UF specialty plates trounce FSU
Published: Friday, January 25, 2008 at 6:01 a.m.
Last Modified: Thursday, January 24, 2008 at 11:13 p.m.
The University of Florida can now tout one more victory over in-state rival Florida State University.
UF specialty license plates sold:
Other 2007 specialty license plates sold:
Protect the Panther: 82,349
Source: Florida Division of Highway Safety and Motor Vehicles
UF specialty license plates outsold FSU specialty tags - not to mention every other specialty license plate in Florida - by thousands last year, according to the Florida Division of Highway Safety and Motor Vehicles.
More than 105,000 UF specialty plates were sold in 2007, with 36,716 first-time buyers and 68,645 renewals.
That's 20,000 more than the second-highest selling plate, "Protect the Panther," and 30,000 more than the FSU specialty place, according to the agency.
Division spokeswoman Ann Nucatola said it's the second year in a row UF has been the top-selling specialty license plate in Florida.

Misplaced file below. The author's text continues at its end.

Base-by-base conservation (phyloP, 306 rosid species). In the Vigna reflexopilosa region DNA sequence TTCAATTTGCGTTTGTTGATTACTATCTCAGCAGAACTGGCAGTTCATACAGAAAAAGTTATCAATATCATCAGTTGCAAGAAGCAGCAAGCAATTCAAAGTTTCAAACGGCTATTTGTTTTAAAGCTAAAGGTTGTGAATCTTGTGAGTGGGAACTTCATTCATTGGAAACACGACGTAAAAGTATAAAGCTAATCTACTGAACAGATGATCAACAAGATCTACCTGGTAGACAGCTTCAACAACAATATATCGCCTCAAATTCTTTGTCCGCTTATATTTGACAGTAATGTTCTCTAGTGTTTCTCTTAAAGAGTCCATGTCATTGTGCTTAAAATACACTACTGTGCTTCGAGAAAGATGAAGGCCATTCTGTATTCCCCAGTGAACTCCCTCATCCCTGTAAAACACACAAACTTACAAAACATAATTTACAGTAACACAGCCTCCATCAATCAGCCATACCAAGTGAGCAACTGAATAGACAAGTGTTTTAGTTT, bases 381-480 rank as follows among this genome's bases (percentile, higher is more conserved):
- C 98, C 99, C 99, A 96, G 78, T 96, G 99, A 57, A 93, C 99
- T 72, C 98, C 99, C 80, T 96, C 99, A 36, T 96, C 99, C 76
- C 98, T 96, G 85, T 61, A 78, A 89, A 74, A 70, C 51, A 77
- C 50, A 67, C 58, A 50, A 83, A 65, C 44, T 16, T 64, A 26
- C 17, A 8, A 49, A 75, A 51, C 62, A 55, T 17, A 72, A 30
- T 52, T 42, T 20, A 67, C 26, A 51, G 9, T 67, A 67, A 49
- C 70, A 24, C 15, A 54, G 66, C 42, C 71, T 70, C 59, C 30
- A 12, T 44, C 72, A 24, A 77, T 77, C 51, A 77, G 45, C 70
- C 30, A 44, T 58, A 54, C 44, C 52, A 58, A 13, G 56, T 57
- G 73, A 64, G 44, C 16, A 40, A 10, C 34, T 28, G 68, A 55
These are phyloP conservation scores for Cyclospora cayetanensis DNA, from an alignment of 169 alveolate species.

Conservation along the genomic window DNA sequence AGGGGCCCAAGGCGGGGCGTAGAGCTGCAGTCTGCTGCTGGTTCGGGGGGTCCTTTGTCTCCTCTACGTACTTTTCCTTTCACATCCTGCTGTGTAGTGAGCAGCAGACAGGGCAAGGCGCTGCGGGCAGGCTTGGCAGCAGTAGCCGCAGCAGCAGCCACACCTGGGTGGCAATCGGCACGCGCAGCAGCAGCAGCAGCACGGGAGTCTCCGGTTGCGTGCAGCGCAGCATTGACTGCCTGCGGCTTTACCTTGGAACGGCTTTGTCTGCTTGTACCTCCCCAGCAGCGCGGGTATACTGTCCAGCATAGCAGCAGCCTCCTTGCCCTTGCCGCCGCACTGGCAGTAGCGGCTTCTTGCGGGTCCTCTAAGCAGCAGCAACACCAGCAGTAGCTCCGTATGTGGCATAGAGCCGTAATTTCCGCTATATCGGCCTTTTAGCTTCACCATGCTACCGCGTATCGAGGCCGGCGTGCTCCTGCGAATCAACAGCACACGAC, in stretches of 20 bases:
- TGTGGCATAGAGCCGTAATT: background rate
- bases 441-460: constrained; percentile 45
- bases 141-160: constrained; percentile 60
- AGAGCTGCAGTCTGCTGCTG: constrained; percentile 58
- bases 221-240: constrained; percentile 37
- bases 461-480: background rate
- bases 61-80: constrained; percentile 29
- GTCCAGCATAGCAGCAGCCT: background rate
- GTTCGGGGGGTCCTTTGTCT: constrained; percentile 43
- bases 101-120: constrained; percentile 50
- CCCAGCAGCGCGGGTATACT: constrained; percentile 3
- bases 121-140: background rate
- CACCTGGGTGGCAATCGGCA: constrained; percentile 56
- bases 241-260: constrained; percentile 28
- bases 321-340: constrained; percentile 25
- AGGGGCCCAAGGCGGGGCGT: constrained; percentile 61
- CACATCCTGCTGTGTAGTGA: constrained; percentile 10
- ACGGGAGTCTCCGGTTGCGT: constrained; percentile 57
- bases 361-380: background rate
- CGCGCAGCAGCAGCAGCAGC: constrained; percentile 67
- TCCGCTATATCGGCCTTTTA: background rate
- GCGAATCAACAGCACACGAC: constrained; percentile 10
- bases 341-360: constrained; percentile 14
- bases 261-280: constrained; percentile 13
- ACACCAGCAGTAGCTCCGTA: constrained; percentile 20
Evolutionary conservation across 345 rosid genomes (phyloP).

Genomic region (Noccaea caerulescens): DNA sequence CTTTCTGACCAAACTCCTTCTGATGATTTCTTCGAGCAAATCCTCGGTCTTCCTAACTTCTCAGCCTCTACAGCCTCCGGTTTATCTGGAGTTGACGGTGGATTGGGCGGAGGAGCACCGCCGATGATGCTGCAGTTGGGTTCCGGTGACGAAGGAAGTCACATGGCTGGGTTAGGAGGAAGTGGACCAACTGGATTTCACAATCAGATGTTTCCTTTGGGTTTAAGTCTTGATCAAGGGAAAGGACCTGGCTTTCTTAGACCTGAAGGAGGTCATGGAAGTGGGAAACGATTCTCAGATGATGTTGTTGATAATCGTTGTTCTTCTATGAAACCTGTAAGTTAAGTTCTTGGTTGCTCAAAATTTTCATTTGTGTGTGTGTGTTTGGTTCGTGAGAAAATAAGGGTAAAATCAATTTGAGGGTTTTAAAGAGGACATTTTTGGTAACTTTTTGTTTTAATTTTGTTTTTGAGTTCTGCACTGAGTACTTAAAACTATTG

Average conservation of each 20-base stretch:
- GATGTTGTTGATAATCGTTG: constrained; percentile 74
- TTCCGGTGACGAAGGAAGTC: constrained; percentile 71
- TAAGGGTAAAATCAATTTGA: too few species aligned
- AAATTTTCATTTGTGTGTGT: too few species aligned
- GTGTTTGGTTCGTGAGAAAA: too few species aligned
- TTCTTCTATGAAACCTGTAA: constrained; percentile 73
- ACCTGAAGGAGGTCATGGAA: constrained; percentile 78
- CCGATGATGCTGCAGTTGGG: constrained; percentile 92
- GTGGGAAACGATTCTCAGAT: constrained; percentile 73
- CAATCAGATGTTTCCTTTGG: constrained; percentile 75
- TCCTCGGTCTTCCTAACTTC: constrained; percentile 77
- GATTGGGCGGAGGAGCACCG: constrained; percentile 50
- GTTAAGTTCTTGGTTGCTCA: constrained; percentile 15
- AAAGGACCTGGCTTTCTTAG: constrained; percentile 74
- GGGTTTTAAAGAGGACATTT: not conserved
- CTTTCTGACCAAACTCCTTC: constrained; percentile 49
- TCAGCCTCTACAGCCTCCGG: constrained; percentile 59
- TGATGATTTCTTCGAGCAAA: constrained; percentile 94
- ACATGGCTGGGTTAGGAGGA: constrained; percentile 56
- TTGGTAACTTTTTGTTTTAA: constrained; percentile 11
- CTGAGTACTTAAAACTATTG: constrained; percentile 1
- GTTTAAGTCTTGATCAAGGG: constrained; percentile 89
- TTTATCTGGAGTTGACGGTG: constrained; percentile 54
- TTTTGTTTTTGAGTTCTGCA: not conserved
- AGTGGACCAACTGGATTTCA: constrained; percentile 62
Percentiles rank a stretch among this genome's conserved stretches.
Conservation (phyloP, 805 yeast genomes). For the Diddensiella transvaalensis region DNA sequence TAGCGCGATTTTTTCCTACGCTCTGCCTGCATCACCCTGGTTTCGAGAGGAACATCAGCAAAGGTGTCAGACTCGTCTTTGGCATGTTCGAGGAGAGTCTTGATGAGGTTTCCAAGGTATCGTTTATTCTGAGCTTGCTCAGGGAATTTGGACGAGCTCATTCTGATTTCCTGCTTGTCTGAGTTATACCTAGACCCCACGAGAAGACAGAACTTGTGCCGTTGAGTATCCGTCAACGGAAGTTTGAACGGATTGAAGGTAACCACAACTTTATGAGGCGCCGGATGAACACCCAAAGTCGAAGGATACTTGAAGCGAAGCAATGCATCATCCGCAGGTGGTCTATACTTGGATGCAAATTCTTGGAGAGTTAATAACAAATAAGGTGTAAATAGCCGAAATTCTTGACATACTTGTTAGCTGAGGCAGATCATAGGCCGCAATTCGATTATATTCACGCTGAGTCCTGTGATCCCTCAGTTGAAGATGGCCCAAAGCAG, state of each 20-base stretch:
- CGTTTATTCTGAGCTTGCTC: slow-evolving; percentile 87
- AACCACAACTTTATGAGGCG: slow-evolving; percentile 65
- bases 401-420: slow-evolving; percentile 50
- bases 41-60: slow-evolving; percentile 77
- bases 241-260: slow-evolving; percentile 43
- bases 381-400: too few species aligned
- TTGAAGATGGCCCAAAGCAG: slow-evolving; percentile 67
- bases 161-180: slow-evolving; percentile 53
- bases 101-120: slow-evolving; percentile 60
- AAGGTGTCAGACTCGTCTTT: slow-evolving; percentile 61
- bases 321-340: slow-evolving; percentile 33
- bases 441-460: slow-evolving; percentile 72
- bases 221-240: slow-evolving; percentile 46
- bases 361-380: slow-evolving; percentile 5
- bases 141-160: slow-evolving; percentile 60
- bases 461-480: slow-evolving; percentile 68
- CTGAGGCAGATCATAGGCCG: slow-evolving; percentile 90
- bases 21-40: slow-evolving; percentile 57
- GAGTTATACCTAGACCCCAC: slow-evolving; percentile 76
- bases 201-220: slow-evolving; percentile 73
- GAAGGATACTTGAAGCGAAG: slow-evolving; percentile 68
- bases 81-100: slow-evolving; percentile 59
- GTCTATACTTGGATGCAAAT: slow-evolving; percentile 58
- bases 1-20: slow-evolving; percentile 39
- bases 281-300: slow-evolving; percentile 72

It was the third-highest selling plate in 2005 and 2004, and the fourth in 2003.
Dan Williams, UF's director of marketing, attributed the increase in sales at least in part to UF's athletic successes over the past few years.
He said new advertising campaigns spotlighting the tags, which UF has offered since 1987, also likely helped boost sales.
Williams said the No. 1 sales ranking marks a success for the school's Gator Nation marketing campaign. The UF specialty plate was redesigned in 2007 with a Gator Nation theme.
"We've done a number of things that contribute to the popularity of the plates, but I think it's mainly just the fact that Gators have a lot of pride in their school," Williams said. "I think the simple fact that someone would go to the trouble of spending $25 to represent that pride on their vehicle is indicative of that."
The extra $25 charge to buy or renew the specialty UF plates goes directly to UF, Williams said. Last year's license plate sales brought in $2,634,025, according to a UF news release.
Williams said 60 percent of the money will go toward scholarships, and 40 percent to the university's general fundraising operations.
Amy Reinink can be reached at 352-374-5088 or email@example.com.
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